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The timeshare experience versus the RVing lifestyle

What is a timeshare and how does a timeshare relate to an RV?

It is highly probable that every adult living in the USA, who has any significant income, has been approached by a timeshare company with an offer “that you can’t refuse!” For those of us who have listened to two or more presentation detailing the great opportunities of the timeshare lifestyle, far too many have succumbed to one or more of these offers.

Timeshares are real estate venues that are purchased for a given sum plus annual maintenance fees. For this sum the buyer is awarded one week per year of vacation in selected resorts in the United States or another country. Usually, the resort is located at a very expensive or very select location and offers amenities that are inviting to many buyers.

There are, in fact, timeshare RV companies in which the buyer, along with several other buyers, purchases an RV, or the right to use the RV, for a set time period each year. An annual maintenance fee is assessed. www.coachshare.com/rv_timeshare.asp\l

The value of a timeshare is in the fact that most of us cannot afford to buy and live in a high end resort for any extended time period. Therefore, for a smaller amount of money we can own the right to live in a high end resort for a week or more each year.

I admit that I have purchased and used timeshare facilities in the U.S. mainland, Hawaii and New Zealand. The faciliites are usually clean, neat and expensive. Having used these timeshares I take this opportunity to compare timeshares and my RVing lifestyle. Each time that I use a timeshare it is often necessary to listen to a sales presentation by one or more very persuasive salespeople. I am learning to stoutly resist these “can’t refuse” offers.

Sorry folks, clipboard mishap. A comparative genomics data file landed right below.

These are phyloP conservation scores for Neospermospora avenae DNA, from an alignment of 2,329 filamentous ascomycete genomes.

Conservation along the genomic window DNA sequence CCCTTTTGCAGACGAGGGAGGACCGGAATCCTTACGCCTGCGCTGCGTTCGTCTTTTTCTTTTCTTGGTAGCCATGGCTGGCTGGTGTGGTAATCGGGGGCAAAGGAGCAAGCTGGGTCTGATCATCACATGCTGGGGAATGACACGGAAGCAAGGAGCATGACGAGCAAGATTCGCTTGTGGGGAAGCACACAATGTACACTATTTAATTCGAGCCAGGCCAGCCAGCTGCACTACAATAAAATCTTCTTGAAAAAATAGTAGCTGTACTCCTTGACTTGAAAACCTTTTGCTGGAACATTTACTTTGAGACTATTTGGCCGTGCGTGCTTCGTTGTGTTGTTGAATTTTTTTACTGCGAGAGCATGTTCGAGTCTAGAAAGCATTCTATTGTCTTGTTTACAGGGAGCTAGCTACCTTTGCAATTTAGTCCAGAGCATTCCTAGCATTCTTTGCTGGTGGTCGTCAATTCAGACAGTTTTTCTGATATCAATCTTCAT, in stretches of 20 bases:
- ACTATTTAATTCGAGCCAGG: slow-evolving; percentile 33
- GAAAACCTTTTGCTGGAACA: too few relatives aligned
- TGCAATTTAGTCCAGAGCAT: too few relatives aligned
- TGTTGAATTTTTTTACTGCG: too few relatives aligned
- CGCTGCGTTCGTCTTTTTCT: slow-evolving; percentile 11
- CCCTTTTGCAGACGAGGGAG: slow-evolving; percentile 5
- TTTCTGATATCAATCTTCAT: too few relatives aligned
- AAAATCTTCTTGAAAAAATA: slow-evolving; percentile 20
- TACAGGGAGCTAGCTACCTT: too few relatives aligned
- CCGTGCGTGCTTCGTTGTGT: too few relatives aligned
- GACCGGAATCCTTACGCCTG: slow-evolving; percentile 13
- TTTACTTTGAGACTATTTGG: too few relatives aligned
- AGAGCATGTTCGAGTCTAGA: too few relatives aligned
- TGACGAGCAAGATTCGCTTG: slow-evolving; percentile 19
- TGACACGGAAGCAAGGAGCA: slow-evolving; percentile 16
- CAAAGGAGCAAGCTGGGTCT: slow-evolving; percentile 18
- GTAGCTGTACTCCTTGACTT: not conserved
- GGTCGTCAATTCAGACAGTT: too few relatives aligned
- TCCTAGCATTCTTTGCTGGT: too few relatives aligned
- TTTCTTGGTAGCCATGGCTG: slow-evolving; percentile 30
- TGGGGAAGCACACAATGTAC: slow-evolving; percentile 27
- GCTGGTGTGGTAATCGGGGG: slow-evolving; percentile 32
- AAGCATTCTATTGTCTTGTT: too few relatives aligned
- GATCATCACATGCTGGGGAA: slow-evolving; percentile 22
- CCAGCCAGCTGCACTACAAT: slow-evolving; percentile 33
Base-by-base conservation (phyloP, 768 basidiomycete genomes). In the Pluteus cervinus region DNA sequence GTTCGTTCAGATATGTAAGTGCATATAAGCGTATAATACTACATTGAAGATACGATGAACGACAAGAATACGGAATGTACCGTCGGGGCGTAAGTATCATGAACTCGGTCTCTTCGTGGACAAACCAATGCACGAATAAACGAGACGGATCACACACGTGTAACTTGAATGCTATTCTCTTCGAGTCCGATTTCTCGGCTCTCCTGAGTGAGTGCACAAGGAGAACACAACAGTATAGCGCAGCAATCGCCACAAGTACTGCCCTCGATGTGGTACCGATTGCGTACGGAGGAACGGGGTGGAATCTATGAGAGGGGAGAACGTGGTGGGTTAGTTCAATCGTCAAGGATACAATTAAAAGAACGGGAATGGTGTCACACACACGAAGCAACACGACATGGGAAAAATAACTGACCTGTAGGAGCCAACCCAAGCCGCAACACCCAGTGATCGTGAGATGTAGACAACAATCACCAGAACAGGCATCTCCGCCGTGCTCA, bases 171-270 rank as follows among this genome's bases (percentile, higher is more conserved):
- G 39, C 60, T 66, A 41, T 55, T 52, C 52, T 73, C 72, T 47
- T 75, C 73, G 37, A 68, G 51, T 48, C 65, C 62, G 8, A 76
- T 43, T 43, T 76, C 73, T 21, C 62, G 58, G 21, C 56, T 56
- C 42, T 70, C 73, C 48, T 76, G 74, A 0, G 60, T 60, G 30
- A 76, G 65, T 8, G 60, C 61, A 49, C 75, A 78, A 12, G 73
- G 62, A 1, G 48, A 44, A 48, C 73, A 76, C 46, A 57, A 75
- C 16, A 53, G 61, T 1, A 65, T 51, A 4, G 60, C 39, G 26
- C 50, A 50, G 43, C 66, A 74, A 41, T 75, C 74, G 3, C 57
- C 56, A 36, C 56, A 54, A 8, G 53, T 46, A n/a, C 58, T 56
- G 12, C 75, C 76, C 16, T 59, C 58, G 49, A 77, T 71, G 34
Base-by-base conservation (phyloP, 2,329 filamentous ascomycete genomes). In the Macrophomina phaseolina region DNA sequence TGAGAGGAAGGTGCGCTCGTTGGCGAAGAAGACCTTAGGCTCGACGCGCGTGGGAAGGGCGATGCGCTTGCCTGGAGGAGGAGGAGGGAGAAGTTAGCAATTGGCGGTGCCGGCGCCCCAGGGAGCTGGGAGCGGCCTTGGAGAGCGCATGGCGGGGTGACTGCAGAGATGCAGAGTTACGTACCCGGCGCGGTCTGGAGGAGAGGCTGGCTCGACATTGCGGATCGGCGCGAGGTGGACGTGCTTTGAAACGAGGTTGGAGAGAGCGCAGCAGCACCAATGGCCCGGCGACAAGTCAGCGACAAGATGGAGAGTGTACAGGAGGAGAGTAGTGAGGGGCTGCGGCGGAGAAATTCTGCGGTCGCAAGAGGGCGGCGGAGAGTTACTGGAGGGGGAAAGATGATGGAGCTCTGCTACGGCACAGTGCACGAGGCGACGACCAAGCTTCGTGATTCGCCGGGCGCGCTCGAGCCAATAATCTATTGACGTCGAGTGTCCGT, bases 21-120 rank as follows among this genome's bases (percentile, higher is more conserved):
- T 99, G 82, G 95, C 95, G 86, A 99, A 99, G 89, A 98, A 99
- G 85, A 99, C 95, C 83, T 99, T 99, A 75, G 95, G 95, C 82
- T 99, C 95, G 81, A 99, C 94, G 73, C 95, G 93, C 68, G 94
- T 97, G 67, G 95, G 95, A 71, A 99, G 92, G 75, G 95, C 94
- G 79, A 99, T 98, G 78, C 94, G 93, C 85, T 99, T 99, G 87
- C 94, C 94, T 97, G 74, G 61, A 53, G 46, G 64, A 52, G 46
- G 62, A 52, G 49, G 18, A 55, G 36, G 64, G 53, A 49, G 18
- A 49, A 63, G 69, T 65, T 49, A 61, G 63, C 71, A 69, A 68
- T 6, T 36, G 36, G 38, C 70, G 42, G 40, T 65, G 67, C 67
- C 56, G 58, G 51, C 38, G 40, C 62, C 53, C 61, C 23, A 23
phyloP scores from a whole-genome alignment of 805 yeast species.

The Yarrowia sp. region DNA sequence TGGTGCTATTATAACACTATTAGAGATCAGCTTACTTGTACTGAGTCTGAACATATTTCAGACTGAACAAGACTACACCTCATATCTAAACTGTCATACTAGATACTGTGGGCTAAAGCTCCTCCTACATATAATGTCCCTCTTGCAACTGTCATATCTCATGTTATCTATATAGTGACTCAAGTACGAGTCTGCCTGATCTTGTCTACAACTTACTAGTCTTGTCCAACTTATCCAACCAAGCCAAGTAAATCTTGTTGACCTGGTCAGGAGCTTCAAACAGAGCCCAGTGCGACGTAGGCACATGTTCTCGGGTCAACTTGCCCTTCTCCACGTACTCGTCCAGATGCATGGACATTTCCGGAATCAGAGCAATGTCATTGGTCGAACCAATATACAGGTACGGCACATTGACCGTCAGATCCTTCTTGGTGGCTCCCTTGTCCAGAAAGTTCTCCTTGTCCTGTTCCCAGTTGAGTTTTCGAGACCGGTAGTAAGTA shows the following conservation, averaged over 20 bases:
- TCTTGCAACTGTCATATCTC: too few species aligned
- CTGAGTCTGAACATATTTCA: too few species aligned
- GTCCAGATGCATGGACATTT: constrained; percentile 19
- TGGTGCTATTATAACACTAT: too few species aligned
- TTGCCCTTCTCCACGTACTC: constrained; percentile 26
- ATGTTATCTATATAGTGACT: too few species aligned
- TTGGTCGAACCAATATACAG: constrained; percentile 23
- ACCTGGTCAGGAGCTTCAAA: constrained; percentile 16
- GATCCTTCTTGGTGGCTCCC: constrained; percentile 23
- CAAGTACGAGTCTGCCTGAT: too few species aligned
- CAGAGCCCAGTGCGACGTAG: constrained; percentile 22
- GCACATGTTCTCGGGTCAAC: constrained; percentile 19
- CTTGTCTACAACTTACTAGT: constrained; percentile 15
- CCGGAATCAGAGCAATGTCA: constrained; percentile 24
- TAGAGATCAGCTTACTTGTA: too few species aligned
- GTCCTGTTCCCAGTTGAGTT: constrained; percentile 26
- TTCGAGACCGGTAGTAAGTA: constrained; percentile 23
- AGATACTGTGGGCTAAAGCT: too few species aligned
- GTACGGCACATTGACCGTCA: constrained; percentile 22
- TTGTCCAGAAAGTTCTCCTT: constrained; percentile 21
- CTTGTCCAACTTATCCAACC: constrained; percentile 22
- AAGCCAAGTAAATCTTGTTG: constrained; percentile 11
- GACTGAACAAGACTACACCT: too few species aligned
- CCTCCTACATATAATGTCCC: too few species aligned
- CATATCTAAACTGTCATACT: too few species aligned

Salespeople in the timeshare business do not seem to understand the pleasures of RVing. Each of the salespeople/consultants/associates, by any name, is convinced that he or she is offering me an absolutely compelling offer that I cannot possibly refuse. Who does not enjoy and desire vacations at some of the most beautiful scenic locations while staying in a fabulously luxurious resort? How can I decline their initial offer to pay from $65,000 to$135,000 plus annual maintenance fees to bask in absolute luxury for 2 to 4 weeks per year?

My statement to them is that I now live a wonderful lifestyle in my RV at a cost of $0-$3 per day. This expenditure compares rather favorably, I believe, to their quote of only $125 per day plus travel expenses. Admittedly, I pay some membership costs which in total are less than six dollars per day. Add to that the cost of fuel for my motorhome to move from one RV park to another.

The week this posting was written, I was staying at a very nice timeshare operated by Diamond Resorts. This resort is located in the beautiful Red Rocks area of Sedona, Ariz. All the amenities are first class including the one-bedroom apartment, the swimming pool, hot tub, golf course, etc. There are many things to appreciate and many, perhaps most, people in the world will never see or stay in such luxury at any period in their lifetime.